Commute Times from Suburbs to Downtown Edmonton
The various suburbs surrounding Edmonton are beautiful places for many people moving to the area. More than two dozen architectural styles are represented by the homes in and around Edmonton, from simple Craftsman single-family homes to Tudor Revival luxury homes. Commuting from the suburbs to Downtown Edmonton is a daily part of life for many residents. Here's how long it takes to get from the outlying areas to Downtown.
St. Albert is located northwest of Edmonton, on the north side of the Sturgeon River. The Line 201 Bus runs between St. Albert and Downtown Edmonton several times per day. It departs from the Naki Transit Station and Park & Ride and ends at 101 Street & Kingsway Station. The fastest route to drive from St. Albert to Downtown Edmonton is to take Highway 2 south. Turn east onto 118 Avenue NW, which turns into Kingsway NW. Take that street the rest of the way to Downtown. The route takes about 22 minutes during light traffic and up to 50 minutes during rush hour.
The suburb of Sherwood Park is located about 15 kilometres east of Downtown Edmonton. The Line 401 Bus runs multiple times daily between the Ordze Transit Station in Sherwood Park and the 101 Street & Kingsway Station. The fastest route to Downtown is to take Baseline Road west from Sherwood Park. This eventually turns into 98 Avenue NW. Cross the Low Level Bridge and take McDougal Hill Rd/100 Street NW the rest of the way to Downtown. The route takes between 18 and 35 minutes, depending on the time of day, and congestion tends to be the heaviest getting onto the bridge.
Fort Saskatchewan is about 30 kilometres northeast of Downtown Edmonton. It's possible to make the morning commute using a combination of bus and light rail routes each day. The bus departs from the Fort Sask Station and runs to the Clareview Campus Station. From there, take the train to Stadium Station and another bus to Downtown. The changes lengthen this route to about one hour. The fastest route to drive involves taking Manning Drive NW (Highway 15) from Fort Saskatchewan and then taking Fort Road NW the rest of the way to Downtown. This takes anywhere from 28 to 50 minutes, depending on congestion.
Leduc is south of Edmonton International Airport. The Regional Bus Service from Downtown Leduc to the Edmonton Downtown Office happens several times per day, with one bus transfer at the airport. The commute from Leduc to Downtown Edmonton is very straightforward. Take Highway 2 north from Leduc and continue on Gateway Boulevard after crossing Whitemud Drive NW. Stay on this road, cross the river at the Walterdale Bridge, and continue to Downtown Edmonton. The trip is about 34 kilometres and takes between 30 and 55 minutes, depending on congestion.
The suburb of Beaumont is about 30 kilometres south and slightly east of Downtown Edmonton. Commuters have two public transportation options to get from Beaumont to Downtown. The first option is to take the Line 519 Bus to Aurora and then switch to the Line 073 Bus the rest of the way. Another option is to take the Line 521 Bus to the Century Park Transit Centre and then ride the Light Rail the rest of the way. Both options take about one hour.
The fastest route to drive from Beaumont is to head north on 50 Street and then west on 41 Avenue SW. Take Highway 2 north and follow the road to the Low Level Bridge before crossing the river into Downtown Edmonton.
Spruce Grove is about 35 kilometres directly west of Downtown Edmonton. Daily service on the Line 560 Bus runs between the Queen Street & McLeod Avenue Station in Spruce Grove and the 106 Street & 117 Avenue Station in Downtown Edmonton. The bus route takes between 37 and 43 minutes each way.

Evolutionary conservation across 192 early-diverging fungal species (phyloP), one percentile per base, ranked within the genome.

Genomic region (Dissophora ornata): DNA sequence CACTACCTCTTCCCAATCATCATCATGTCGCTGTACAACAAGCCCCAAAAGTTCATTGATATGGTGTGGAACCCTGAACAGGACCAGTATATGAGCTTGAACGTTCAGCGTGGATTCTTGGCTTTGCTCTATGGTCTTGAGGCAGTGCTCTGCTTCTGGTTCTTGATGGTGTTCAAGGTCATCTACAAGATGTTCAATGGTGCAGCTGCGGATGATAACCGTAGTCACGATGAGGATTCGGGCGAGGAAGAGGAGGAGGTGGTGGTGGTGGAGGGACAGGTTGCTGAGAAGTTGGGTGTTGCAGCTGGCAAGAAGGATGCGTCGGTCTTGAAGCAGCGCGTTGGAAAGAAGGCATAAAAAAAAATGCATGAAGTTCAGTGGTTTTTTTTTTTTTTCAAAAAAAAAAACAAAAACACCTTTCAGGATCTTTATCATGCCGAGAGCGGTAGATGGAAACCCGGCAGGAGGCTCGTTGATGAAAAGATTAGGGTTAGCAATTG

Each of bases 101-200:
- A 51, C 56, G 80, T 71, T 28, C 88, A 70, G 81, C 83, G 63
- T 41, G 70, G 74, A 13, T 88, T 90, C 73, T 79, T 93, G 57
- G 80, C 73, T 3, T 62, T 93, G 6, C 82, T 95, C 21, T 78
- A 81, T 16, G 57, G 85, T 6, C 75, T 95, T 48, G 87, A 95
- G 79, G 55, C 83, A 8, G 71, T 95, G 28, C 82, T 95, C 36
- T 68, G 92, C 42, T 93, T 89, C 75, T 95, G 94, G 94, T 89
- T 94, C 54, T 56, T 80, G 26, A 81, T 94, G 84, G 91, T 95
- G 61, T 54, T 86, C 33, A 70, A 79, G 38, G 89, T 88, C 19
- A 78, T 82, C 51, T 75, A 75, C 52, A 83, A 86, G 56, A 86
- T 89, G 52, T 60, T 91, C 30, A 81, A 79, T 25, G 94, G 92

The fastest way to drive from Spruce Grove to Downtown Edmonton is to go north and get on the Yellowhead Highway eastbound. Get off the highway on 121 Street NW southbound, then take Kingsway NW the rest of the way to the Downtown area. The drive can take between 30 and 55 minutes, depending on traffic.
Camrose is 95 kilometres southeast of Edmonton. This suburb is too far for the Regional Bus Service, so commuters must drive their own car to reach Downtown Edmonton. The fastest route is to take Highway 13 westbound and then get on Highway 21 northbound. Turn west onto Highway 14 and then north onto Ring Road. Get off the Ring Road by heading west onto the Sherwood Park Freeway. After a short ride northbound on 75 Street NW, turn west onto 90 Avenue NW and follow the road across the Low Level Bridge to Downtown. This commute takes anywhere from one hour to one hour and 25 minutes.
Wetaskiwin is about 70 kilometres south of Edmonton, so it's also outside the range of the Regional Bus Service. The fastest route from Wetaskiwin to Downtown Edmonton is to take Highway 2A northbound until it connects with Highway 2 in Leduc. Take this highway the rest of the way into Edmonton, then turn east on 63 Avenue NW. Then turn north on 99 Street NW, and take that street the rest of the way across the Low Level Bridge into Downtown Edmonton. The trip usually takes around 55 minutes during light traffic or one hour and 15 minutes during rush hour traffic.
Other Helpful Things to Know
Following the speed limit is vital in Edmonton because many parts of the city use photo radar enforcement. Speeding is an excellent way to receive a ticket in the mail. Winter tires should be installed on personal vehicles before the first snowfall every year. Residents are advised to keep blankets, some sand or kitty litter (for traction if stuck in an icy area), and a survival kit in their vehicles during winter.
Getting to Know the Way Around Edmonton, AB
Edmonton—along with being one of Alberta's best places to live—is a big city, and it takes some time to get to know the local roadways, the best routes to take, and which intersections to avoid during rush hour. The city has many different attractions and opportunities for those who learn their way around. A mobile phone app or GPS will help motorists find their way around more easily.